The hollow sound of peace talks

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The Independent Online
SO WE NOW know that HMG, despite previous denials, has been in communication with the Provisional IRA. So what else is new? For more than 20 years, leading British politicians have been in intermittent and usually deniable communication with the Provisionals. This process of communication is high among the reasons why the Provisional IRA is the most durable and flourishing terrorist organisations in the world.

The first British leader to make contact with the Provisional leadership was Harold Wilson. That was in March 1972, about a year after the Provisional offensive had begun. Wilson, then leader of the Opposition, came to Dublin ostensibly for talks with the leaders of 'the three democratic parties' but actually for talks with the leaders of the Provisional IRA. Wilson regarded these talks as part of 'a peace process' (just as the dialogue divulged this week is supposed to be part of a peace process). The Provisionals' leaders, much more realistically, regarded the Wilson visit (which, of course, they soon leaked to the media) as a major propaganda coup for their movement, a handsome early dividend for their campaign of violence, a boost to the morale of their rank and file, a stimulus to recruitment, and a harbinger of eventual victory.

The transactions divulged this week are just the latest booster-shots in a version of a peace process that keeps the terrorists in business and adds to their number.

The Wilson mission was clearly undertaken with the blessing of the Conservative government, for that government speedily improved on the Wilson initiative. William Whitelaw, Secretary of State for Northern Ireland in the Heath government, actually summoned the Provisional leadership, and conveyed them, in official helicopters, to Whitehall for talks. The talks, of course, broke down amid mutual recriminations, and were immediately followed by further spectacular atrocities perpetrated by order of the terrorist leaders, who had just been spectacularly courted by HMG.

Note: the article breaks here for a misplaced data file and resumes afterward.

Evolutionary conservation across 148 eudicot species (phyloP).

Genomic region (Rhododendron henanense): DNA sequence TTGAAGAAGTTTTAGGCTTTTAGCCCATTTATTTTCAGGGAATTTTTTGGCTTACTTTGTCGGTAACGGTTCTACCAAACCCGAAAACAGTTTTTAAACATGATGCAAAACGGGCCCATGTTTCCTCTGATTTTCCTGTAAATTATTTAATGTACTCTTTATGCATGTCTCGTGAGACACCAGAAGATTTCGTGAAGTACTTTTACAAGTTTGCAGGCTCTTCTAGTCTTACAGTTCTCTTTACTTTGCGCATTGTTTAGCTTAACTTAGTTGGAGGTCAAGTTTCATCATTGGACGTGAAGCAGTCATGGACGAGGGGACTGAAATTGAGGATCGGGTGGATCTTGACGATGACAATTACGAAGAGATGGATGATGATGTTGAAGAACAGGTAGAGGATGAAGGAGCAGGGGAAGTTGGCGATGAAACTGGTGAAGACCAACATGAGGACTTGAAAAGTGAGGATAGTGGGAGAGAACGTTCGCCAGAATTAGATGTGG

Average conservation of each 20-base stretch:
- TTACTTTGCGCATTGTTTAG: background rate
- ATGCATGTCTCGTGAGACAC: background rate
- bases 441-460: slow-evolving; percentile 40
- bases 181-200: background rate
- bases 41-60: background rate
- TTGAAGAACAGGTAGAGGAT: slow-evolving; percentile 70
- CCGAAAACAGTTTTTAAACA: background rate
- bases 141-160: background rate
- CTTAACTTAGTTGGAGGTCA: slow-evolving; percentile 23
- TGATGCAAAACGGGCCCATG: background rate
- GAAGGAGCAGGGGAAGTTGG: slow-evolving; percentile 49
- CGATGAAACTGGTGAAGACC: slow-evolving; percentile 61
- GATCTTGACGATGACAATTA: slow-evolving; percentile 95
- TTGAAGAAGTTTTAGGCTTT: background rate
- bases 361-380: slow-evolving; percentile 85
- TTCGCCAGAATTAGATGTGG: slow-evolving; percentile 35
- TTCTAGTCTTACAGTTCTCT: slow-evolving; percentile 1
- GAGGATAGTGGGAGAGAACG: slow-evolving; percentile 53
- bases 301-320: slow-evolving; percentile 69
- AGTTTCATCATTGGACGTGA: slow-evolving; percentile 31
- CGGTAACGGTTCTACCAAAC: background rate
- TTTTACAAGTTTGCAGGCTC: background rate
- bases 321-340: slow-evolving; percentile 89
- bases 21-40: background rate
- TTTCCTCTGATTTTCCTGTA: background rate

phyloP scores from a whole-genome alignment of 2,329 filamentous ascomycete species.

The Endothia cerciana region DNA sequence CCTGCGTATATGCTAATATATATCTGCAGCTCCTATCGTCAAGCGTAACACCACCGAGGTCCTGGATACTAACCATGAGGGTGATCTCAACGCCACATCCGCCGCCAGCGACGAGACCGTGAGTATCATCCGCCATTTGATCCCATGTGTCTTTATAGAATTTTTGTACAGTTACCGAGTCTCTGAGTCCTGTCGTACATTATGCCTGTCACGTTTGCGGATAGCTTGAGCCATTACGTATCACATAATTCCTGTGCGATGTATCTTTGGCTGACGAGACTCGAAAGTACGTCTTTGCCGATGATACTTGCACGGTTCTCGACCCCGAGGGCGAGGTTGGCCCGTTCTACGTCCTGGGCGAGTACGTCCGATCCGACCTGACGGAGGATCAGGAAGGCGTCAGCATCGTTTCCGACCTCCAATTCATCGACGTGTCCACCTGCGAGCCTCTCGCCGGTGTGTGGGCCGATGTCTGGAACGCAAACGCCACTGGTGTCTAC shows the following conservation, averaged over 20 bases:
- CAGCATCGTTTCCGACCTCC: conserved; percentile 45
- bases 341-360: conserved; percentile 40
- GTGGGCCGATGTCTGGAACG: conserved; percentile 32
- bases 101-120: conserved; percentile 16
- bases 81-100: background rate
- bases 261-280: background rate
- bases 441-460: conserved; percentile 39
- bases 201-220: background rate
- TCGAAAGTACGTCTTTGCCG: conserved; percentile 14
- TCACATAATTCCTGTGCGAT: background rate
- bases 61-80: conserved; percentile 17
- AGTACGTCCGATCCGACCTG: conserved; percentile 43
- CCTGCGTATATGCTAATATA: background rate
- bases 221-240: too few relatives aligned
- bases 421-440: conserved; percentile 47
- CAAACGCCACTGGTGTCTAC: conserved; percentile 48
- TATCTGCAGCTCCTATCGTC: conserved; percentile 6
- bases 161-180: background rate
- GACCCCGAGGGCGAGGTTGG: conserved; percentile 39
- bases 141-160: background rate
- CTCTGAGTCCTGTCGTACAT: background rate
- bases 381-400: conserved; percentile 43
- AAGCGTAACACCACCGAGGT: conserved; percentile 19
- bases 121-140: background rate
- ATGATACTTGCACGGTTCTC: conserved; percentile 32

This response, on the part of the terrorist leaders, was entirely logical and its logic has been confirmed by what has become a well-established pattern of behaviour on the part of successive British governments. Over 20 years the Provisional leadership has come to be able to gauge the probable reactions of any British government exceedingly well. The recently divulged transactions are only the latest confirmation of this capacity on the part of the world's most seasoned terrorists, a capacity acquired courtesy of HMG.

Mr Major and Sir Patrick Mayhew claim that the recent dialogue (about dialogue) was initiated by the IRA and not by HMG. The IRA vehemently denies this. As in previous instances, each party accuses the other of lying, and each is doing some lying itself. On this particular point I believe HMG, and not the IRA. I do so not because the credibility of HMG concerning this category of transactions is by now any higher, intrinsically, than that of the terrorists to whom successive British governments have been in the habit of deniably snuggling up. I believe HMG on this point, rather than the IRA, because the IRA's motive for lying about this is much the stronger. The British government claims to have received a message that the IRA was on the verge of collapse and in need of official British help to bring its campaign of violence to an end.